While Sun Microsystems was hogging all of the press last week while it was visiting Wall Street, Hewlett Packard Co, which has two of the early pioneers of commercial blade servers (counting HP and Compaq separately), decided to create a new division dedicated solely to blade servers.
The division was not just created as a PR stunt (although the timing surely looks like it was), but reflects the reality that blade servers span multiple hardware and software units and need to be presented as a single, integrated product line to customers.
This division, called appropriately enough the BladeSystem division of the Enterprise Systems and Storage group, has Rick Becker as its vice president and general manager. HP expects to sell about $500m in blade servers in 2005, and that about half of its x86-based servers will be in the blade form factor by 2008, and given the unique opportunities and engineering challenges that blades represent, HP needs a team focused on blade servers.
In addition to announcing the formation of the BladeSystem unit, which rebrands the existing two-way ProLiant BL20p and BL30p blades and four-way ProLiant BL 40p blades as BladeSystems, Becker raised the curtain a little on the hardware plans for his new division. Specifically, he said that HP would roll out variants of these blades based on the Opteron processors by the end of 2004 or in the first quarter of 2005, called the BL25p, BL35p, and the BL45p, respectively. He confirmed that, as HP has promised in the past, it would deliver an Itanium-based blade that is capable of supporting HP-UX (and very likely Linux and Windows as well) sometime on the first half of 2005. Why it is taking so long to get a two-way Itanium blade server to market, now that the Deerfield variants of the Itanium 2 chip have been on the market for a year now, is a bit perplexing. The issue might have more to do with HP-UX or the Itanium application ecosystem than it does with hardware engineering.
In addition to announcing the BladeSystem division, Becker said that HP was rolling out the Essentials Automation Controller Pack (which is a mix of code from acquisitions and existing OpenView systems management software) that can provision blade server hardware, their operating systems, virtual LANs, and other networking features. HP also rolled out the Essentials Patch and Vulnerability Pack, which is integrated into the new System Insight Manager 4.2 (which now equally supports Windows and Linux platforms). The Patch and Vulnerability Pack is based on OpenView Radia (which is the new name for the patch programs that HP got through its acquisition of Novadigm). HP also rolled out Integrated Lights Out Manager 1.6.2, and Becker said that HP would eventually release a future program called Essentials Power Governing that will allow companies to automatically clock down the x86 processors in their machines when utilization is low, which can save them 20% on their electricity and cooling bills.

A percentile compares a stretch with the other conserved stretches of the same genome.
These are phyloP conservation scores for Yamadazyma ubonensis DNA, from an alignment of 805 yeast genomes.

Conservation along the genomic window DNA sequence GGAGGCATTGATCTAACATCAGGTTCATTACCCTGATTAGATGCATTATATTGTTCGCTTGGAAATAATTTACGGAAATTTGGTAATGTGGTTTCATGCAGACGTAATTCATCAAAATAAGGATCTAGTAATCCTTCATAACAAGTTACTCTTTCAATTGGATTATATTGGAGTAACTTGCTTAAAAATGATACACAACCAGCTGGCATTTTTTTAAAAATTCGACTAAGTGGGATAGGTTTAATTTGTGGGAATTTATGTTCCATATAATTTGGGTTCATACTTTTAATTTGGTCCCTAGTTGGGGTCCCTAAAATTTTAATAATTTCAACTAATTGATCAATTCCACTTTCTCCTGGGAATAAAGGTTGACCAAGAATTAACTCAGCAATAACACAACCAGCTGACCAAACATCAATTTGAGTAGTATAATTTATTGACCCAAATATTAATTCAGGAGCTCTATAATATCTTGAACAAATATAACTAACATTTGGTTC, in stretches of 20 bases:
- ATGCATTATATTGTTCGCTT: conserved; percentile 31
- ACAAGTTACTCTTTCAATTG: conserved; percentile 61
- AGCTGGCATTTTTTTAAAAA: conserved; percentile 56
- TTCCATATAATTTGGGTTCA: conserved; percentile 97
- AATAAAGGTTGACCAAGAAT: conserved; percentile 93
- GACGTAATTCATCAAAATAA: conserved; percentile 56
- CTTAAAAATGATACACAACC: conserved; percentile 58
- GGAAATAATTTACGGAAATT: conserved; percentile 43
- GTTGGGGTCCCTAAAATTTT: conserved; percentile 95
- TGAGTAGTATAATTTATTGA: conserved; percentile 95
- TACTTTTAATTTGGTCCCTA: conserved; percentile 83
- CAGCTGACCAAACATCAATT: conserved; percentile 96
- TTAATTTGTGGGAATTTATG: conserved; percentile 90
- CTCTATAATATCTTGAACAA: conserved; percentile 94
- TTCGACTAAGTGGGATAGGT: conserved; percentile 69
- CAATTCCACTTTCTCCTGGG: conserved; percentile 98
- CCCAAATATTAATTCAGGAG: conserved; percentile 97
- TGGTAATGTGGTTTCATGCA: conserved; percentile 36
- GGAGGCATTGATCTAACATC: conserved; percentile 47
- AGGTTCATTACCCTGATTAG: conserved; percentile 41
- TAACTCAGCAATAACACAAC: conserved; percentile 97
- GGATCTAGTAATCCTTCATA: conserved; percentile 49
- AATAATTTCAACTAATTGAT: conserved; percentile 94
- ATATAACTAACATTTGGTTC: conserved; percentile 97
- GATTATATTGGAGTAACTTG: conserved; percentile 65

He also said that HP was working on something called the Essentials Virtual Machine Management Pack, which would integrate with SIM 4.2 and which would provide a single management front-end for virtual machines based on VMware, Microsoft, or HP (specifically, HP-UX vPar) server virtualization technologies. This software pack will be available in the first quarter of 2005, and it may be the thing that is holding back Itanium-based HP-UX blades. The company is furthermore finishing up the code on the Essentials Intelligent Networking Pack, which will deal with network bottlenecks by determining the least-clogged path between any two devices on the network and figuring out alternate paths in realtime when network congestion hits.
Finally, HP also rolled out a new BladeSystem installation startup service that has HP bring in a technician and train an administrator on how to use SIM 4.2 and set it up on a half dozen blade servers for a $1,600 fee. Additional statement of work services for more complex software installations or additional blade server installations is available at an unspecified hourly rate.